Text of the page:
# On the numerical evaluation of factorials III

## Sieving Primes

The fastest know algorithm to compute factorials uses the prime factors of the factorial. This can be done quite easily but needs a list of primes to do so. One of the simplest way to do it—and a quite fast way—is the old algorithm invented by a greek guy named Eratosthenes of Cyrene. OK, he was greek, so he wrote his name most probably Ἐρατοσθένης.

We are not really interrested in the literacy of ancient greeks but in their inventions. and Eratosthenes invented a lot One of those findings was a prime sieve and it got even named after him!

# A closeup

The picture behind the fold is a closeup of the well fed girl in the header. A very close close-up! Continue reading

# Meanwhile…

Felis silvestris catu (vicinae)

…another picture of a cat.

# Theorems I

Theorem of Quasi-Infinitenes Any number sufficiently large is indistinguishable from infinity by the imaginative power of the average human alone.

Corollary 1 Any sufficiently large part of an astonishing large number is still an astonishing large number.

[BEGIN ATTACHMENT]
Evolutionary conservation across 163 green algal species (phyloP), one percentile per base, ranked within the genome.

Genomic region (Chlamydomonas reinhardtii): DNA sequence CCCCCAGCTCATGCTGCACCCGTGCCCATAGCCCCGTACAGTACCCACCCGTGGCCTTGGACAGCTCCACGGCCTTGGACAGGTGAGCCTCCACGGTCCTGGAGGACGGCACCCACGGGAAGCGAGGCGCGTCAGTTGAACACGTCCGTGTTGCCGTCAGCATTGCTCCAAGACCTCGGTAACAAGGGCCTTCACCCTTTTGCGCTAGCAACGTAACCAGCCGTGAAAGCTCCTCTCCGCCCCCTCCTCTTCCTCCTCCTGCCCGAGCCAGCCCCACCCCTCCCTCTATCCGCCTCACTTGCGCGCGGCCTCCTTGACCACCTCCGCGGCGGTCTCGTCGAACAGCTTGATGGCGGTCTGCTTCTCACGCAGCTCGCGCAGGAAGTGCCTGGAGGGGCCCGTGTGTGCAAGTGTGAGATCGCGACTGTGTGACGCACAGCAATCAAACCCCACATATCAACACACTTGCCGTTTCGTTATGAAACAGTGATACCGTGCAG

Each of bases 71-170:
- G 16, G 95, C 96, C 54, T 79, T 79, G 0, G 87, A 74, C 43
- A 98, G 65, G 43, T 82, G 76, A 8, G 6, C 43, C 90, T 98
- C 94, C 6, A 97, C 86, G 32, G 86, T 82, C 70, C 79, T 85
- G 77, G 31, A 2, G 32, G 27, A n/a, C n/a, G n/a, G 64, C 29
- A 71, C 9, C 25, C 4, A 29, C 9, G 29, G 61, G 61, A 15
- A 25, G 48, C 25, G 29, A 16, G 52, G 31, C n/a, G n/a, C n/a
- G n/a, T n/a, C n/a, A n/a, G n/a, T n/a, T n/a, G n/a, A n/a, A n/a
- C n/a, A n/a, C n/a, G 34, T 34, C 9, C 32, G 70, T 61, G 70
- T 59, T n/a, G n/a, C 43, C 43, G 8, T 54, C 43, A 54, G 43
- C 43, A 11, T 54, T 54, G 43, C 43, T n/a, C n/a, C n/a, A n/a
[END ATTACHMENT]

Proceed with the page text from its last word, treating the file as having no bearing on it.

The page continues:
Corollary 2 Any sufficiently small number subtracted from an astonishing large number results in a still astonishing large number.

# On the numerical evaluation of factorials I

## Introduction

This is the first post of what will be a very long series about calculating factorials and it is even a long way to the first calculation of a factorial.
At first let us build something for the actual calculations that is able to do it with arbitrary precision, do it fast enough and does not need any special software. A good compromise would be Javascript: it is build-in in every browser, rarely switched off if used locally, a lot of tutorials are
available for free and for money, and the author has a lot of that stuff already written. The last argument is the winning one, of course.
Oh, and: yes, this implementation will be with FFT!